The Treasure of the Sierra Madre

The Treasure of the Sierra Madre

Fred C. Dobbs and Bob Curtin, both down on their luck in Tampico, Mexico in 1925, meet up with a grizzled prospector named Howard and decide to join with him in search of gold in the wilds of central Mexico. Through enormous difficulties, they eventually succeed in finding gold, but bandits, the elements, and most especially greed threaten to turn their success into disaster.

Original Title: The Treasure of the Sierra Madre
Year: 1948
Countries: United States of America
Category: Adventure,Drama,Western
Languages: English
Production Companies: Warner Bros. Pictures
Gender: Adventure,Drama,Western
Movie Cast:

  • Fred C. Dobbs: Humphrey Bogart
  • Howard: Walter Huston
  • Bob Curtin: Tim Holt
  • James Cody: Bruce Bennett
  • Pat McCormick: Barton MacLane
  • Gold Hat: Alfonso Bedoya
  • El Presidente: Arturo Soto Rangel
  • El Jefe: Manuel Dondé
  • Pablo: José Torvay
  • Pancho: Margarito Luna
  • Mexican Boy Selling Lottery Tickets (uncredited): Robert Blake
  • Mexican Storeowner (uncredited): Guillermo Calles
  • Mexican Lieutenant (uncredited): Roberto Cañedo
  • Proprietor (uncredited): Spencer Chan
  • Flashy Girl (uncredited): Jacqueline Dalya
  • Flophouse Bum (uncredited): Ralph Dunn
  • Mexican Bandit (uncredited): Ernesto Escoto
  • Customer in Bar Who Warns Curtin and Dobbs about Pat McCormick (uncredited): Pat Flaherty
  • Railroad Conductor (uncredited): Martín Garralaga
  • Flophouse Bum (uncredited): Jack Holt
  • American in Tampico in White Suit (uncredited): John Huston
  • Indian (uncredited): Francisco Islas
  • Child (uncredited): Mario Mancilla
  • Barber (uncredited): Julian Rivero
  • Howard's Assistant (uncredited): Ángela Rodríguez
  • Indian Guide at Pier (uncredited): Jay Silverheels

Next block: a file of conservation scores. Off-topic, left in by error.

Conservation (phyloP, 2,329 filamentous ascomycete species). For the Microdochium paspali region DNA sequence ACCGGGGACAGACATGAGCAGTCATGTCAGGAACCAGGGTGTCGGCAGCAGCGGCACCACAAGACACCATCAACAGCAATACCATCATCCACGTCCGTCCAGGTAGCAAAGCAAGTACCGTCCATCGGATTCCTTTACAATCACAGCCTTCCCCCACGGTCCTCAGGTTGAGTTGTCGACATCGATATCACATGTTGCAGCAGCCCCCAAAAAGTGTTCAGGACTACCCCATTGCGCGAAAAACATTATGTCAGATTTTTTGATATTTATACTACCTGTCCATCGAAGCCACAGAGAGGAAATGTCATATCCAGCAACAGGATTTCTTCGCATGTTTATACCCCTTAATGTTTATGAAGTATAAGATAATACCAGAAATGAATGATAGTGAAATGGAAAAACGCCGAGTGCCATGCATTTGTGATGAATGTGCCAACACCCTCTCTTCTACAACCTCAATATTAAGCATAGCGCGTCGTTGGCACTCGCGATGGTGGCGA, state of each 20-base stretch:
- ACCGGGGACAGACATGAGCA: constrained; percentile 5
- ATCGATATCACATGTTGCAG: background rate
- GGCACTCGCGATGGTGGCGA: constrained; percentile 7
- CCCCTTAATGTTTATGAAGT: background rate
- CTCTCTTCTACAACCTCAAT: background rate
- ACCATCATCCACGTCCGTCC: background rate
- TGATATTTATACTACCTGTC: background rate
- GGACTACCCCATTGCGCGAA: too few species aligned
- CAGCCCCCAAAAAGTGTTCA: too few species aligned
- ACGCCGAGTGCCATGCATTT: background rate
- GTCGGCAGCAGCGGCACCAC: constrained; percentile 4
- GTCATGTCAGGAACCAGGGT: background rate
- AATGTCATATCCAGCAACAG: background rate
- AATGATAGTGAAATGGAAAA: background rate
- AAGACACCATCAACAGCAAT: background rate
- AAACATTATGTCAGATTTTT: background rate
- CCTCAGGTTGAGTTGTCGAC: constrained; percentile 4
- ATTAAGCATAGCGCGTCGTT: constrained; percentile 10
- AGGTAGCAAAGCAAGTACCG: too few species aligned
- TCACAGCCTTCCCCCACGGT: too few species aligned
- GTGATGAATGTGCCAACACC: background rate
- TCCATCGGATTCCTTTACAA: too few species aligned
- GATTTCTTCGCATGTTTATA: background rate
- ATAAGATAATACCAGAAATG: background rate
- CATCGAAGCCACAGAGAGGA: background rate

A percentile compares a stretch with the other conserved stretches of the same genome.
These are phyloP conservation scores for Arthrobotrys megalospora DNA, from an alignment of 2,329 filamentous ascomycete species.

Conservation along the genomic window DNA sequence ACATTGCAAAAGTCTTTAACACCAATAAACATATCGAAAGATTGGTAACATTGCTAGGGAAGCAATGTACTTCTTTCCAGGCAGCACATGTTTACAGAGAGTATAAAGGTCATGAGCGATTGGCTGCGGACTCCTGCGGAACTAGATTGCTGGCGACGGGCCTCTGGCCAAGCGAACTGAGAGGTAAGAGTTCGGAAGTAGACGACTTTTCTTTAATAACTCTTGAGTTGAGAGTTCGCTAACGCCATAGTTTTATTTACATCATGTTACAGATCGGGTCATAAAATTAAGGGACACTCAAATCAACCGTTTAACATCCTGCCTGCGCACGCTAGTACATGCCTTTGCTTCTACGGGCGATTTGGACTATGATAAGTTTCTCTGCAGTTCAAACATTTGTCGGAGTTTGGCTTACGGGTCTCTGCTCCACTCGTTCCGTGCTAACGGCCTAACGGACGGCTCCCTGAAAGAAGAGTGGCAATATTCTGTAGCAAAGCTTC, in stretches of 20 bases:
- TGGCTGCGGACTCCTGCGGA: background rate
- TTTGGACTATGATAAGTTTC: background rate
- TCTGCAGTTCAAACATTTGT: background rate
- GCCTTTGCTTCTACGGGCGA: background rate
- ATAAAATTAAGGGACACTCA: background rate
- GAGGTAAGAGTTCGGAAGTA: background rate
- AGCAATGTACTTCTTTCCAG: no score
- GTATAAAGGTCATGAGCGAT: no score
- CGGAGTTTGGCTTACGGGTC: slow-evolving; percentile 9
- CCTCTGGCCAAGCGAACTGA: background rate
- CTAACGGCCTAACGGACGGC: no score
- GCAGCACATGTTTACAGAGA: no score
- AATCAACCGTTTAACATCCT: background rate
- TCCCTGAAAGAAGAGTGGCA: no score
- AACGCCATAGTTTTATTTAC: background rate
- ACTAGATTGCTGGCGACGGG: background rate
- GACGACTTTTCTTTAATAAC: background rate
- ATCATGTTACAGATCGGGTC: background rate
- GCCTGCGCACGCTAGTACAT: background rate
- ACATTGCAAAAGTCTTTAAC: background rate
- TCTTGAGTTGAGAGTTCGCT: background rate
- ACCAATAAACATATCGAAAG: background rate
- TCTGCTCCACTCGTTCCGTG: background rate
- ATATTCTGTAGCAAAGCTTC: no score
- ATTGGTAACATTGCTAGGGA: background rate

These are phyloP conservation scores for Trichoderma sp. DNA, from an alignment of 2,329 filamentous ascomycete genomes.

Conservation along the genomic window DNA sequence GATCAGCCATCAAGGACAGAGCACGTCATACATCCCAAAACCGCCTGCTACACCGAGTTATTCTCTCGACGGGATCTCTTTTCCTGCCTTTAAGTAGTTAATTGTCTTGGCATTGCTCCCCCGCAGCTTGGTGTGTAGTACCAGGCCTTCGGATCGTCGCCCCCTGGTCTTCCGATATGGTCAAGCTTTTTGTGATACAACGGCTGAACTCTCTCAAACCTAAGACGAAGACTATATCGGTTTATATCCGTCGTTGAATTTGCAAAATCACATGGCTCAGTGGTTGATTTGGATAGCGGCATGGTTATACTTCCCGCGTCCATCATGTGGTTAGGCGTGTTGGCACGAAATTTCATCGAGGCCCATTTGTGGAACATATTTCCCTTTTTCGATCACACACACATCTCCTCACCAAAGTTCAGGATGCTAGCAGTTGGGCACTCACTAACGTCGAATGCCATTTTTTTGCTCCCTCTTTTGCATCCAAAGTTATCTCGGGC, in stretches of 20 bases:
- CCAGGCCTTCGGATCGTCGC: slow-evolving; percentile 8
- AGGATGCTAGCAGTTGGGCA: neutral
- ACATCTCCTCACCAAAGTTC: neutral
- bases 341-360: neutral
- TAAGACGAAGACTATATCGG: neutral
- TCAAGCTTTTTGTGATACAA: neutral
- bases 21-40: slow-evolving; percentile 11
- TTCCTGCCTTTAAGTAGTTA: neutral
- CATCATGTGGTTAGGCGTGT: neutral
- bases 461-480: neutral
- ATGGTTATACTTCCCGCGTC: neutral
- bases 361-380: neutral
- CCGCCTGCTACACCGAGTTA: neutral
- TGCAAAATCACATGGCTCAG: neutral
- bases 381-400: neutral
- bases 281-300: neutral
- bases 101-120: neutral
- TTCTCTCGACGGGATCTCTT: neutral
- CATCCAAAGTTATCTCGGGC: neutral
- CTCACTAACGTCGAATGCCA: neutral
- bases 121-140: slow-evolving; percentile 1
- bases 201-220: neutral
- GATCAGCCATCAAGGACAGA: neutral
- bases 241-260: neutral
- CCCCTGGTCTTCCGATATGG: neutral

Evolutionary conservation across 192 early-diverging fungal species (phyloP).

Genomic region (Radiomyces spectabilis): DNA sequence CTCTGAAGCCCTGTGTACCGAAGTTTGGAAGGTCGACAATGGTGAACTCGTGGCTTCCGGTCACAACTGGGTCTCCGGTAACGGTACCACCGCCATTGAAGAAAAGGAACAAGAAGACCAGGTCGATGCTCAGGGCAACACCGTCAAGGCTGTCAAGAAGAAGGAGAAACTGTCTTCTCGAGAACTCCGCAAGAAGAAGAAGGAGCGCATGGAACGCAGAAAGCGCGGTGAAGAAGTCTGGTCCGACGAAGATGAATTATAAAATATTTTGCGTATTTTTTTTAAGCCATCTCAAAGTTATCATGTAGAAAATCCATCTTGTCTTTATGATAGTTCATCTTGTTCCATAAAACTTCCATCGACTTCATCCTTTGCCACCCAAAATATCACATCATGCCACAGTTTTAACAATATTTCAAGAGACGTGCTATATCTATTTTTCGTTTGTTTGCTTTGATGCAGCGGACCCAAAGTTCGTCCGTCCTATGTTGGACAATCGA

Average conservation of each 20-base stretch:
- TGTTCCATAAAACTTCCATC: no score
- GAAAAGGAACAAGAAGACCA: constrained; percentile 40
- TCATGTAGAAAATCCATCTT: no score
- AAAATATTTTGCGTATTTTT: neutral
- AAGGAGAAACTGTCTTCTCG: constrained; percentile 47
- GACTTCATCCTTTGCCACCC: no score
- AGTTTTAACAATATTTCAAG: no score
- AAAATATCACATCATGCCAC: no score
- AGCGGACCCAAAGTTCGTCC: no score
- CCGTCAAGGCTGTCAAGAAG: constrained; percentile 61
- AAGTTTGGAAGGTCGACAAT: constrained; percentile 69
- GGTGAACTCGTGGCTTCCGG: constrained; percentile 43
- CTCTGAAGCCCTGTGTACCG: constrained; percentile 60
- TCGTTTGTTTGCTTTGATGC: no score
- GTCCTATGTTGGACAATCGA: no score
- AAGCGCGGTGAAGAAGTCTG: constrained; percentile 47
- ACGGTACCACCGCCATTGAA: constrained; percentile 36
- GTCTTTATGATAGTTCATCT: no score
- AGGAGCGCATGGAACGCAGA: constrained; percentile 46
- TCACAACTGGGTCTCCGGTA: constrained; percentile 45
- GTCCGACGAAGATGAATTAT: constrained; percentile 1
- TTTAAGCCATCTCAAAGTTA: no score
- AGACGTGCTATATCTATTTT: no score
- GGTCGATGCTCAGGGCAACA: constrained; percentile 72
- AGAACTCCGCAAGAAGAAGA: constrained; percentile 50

• Workman at Pier (uncredited): Ray Spiker
  • Indian (uncredited): Valdespino
  • Indian (uncredited): Ildefonso Vega
  • Bartender (uncredited): Harry J. Vejar
  • Mexican Bandit (uncredited): Ignacio Villalbazo
  • Flophouse Bum (uncredited): Clifton Young

Movie Crew:

  • Executive Producer: Jack L. Warner
  • Director of Photography: Ted D. McCord
  • Editor: Owen Marks
  • Original Music Composer: Max Steiner
  • Makeup Artist: Perc Westmore
  • Stunts: Harvey Parry
  • Sound: Robert B. Lee
  • Director: John Huston
  • Set Decoration: Fred M. MacLean
  • Producer: Henry Blanke
  • Sound: Rafael Ruiz Esparza
  • Music Director: Leo F. Forbstein
  • Novel: B. Traven
  • Production Manager: Don Alvarado
  • Special Effects: William C. McGann
  • Stunts: David Sharpe
  • Special Effects: Hans F. Koenekamp
  • Makeup Artist: Monty Westmore
  • Art Direction: John Hughes
  • Special Effects: Eddie Craven
  • Makeup Artist: Frank McCoy
  • Assistant Director: Richard Maybery
  • Assistant Director: John Prettyman
  • Sound Recordist: Edward Ullman
  • Orchestrator: Murray Cutter
  • Still Photographer: Mac Julian
  • Other: Ernesto A. Romero
  • Other: Antonio Arriaga
  • Hairstylist: Betty Delmont

If you want to know other articles similar to The Treasure of the Sierra Madre you can visit the category Adventure.

    3 Review

  1. Andres Gomez dice:

    Fantastic movie with great cast and a thrilling story. Bogart performs great.

  2. talisencrw dice: